Wearing a face mask or covering inside shops is set to become mandatory in England from Friday, 24 July.
Those who fail to comply with the rule could face fines of up to £100.
Announcing the new rule, a No 10 spokesman said: "There is growing evidence that wearing a face covering in an enclosed space helps protect individuals and those around them from coronavirus.
"The prime minister has been clear that people should be wearing face coverings in shops and we will make this mandatory from 24 July."
The new rule sees England following countries such as Scotland, Italy, Spain and Greece, where it is also mandatory to wear face coverings in public spaces.
The move from the government comes after days of mixed messages about whether it is necessary to cover the face in public settings to protect against coronavirus. Michael Gove recently said in an interview that he does not believe masks should be mandatory in shops, while Rishi Sunak was pictured serving food to customers in a restaurant without a mask.
However, in his most recent statement on face coverings, made before the official confirmation by Number 10, Prime Minister Boris Johnson said: "I think that as throughout this crisis people have shown amazing sensitivity towards other people and understanding of the needs to get the virus down by doing things cooperatively.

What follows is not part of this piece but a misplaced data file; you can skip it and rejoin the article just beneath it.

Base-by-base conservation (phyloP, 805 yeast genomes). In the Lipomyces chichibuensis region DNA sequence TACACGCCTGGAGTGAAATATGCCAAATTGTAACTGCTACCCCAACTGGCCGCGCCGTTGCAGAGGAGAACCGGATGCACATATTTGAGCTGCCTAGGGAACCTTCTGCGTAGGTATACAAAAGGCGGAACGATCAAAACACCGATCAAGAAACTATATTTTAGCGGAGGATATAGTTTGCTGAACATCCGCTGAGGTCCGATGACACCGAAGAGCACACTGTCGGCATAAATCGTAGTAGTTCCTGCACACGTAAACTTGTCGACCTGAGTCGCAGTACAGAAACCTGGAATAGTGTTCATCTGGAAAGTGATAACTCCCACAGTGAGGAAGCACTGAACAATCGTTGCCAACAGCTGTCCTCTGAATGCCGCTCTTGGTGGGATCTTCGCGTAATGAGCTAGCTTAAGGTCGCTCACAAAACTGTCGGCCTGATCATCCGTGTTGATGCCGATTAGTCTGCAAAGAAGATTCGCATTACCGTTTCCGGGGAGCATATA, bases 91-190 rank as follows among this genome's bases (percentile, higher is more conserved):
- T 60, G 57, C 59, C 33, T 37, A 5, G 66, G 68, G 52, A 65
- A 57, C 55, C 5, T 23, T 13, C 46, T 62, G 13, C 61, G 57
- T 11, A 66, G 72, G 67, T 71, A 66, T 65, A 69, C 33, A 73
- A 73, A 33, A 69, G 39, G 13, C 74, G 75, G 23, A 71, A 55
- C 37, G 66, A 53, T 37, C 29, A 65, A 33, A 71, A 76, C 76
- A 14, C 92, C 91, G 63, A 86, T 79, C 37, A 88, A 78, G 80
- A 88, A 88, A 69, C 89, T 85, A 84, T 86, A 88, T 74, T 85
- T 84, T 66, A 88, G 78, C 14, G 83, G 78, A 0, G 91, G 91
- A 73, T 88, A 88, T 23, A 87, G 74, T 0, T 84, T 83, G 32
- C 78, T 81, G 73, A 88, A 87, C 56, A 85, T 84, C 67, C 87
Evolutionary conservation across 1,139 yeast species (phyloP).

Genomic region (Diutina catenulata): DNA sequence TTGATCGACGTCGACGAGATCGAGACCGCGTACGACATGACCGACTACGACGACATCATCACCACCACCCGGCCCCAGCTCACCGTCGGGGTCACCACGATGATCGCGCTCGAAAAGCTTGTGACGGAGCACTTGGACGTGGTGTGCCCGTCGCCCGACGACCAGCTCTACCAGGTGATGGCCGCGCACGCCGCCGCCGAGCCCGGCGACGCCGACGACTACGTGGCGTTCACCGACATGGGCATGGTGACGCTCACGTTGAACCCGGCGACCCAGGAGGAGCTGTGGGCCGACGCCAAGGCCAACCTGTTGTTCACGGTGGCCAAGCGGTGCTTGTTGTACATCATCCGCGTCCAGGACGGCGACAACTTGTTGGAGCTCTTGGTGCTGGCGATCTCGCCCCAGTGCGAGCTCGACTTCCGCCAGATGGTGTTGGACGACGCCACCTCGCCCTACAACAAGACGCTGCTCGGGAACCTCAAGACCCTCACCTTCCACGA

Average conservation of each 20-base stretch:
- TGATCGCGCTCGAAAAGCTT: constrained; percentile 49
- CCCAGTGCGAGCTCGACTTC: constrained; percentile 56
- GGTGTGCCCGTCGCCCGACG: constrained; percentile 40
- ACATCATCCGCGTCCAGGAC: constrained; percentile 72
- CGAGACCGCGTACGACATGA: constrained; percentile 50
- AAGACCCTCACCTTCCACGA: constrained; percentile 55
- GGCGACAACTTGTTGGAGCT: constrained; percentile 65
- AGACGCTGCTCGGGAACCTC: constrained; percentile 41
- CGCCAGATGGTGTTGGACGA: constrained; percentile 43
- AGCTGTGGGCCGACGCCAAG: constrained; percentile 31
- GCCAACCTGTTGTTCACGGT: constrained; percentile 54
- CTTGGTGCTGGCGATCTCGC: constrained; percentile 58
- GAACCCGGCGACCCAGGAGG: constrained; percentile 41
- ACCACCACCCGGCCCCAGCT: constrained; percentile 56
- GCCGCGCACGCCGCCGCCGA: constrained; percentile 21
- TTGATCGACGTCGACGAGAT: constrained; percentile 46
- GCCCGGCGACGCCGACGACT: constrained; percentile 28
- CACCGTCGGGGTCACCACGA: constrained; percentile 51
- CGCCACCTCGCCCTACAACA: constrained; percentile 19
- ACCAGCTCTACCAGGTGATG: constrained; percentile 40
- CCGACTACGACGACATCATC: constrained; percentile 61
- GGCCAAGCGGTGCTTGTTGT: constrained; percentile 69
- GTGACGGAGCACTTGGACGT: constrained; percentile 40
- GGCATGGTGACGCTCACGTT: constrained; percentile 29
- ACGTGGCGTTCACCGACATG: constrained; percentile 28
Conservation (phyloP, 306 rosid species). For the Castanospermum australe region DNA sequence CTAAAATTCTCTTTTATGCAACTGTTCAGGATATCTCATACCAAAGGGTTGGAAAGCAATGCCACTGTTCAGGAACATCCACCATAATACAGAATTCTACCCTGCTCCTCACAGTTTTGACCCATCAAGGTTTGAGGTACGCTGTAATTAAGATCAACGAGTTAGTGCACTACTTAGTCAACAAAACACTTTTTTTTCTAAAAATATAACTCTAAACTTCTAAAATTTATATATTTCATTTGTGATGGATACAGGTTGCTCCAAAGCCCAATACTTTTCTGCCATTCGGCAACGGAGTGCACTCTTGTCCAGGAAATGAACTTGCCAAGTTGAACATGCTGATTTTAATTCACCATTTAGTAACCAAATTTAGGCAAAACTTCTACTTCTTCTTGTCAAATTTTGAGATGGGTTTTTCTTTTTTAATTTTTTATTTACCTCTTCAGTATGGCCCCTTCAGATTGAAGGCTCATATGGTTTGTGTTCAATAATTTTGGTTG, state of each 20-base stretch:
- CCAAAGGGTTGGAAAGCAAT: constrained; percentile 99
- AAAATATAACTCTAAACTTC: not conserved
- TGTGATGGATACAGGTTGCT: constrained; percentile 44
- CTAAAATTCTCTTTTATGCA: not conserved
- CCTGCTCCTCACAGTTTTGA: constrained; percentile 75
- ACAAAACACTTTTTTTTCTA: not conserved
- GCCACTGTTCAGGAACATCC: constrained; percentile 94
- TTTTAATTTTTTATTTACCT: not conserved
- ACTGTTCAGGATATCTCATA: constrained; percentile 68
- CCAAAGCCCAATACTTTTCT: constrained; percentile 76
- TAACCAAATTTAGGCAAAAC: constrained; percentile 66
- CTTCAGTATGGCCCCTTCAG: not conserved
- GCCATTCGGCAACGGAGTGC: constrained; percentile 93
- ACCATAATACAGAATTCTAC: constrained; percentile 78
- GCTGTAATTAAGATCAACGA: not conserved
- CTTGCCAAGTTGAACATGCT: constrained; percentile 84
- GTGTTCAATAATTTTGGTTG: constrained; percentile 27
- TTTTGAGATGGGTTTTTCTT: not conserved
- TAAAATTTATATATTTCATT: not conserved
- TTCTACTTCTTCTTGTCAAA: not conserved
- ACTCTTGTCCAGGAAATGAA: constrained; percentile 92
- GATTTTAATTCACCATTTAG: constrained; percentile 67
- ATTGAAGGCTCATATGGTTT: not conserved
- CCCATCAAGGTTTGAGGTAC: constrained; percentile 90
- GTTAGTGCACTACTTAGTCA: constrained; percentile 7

"I think wearing masks is one of them. In a confined space what you're doing is you're protecting other people from the transmission that you might be giving to other people.
"And they in turn they're are protecting you. It's a mutual thing. People do see the value of it."
Evidence that masks can effectively hinder transmission of the virus to others around you has been mounting in recent weeks, following research by scientists worldwide.
Health Secretary Matt Hancock is expected to set out the new guidance on face coverings on Tuesday, but it is believed that children under 11 and people with certain disabilities will be exempt, as they are on public transport.
The information in this story is accurate as of the publication date. While we are attempting to keep our content as up-to-date as possible, the situation surrounding the coronavirus pandemic continues to develop rapidly, so it's possible that some information and recommendations may have changed since publishing. For any concerns and latest advice, visit the World Health Organisation. If you're in the UK, the National Health Service can also provide useful information and support, while US users can contact the Center for Disease Control and Prevention.
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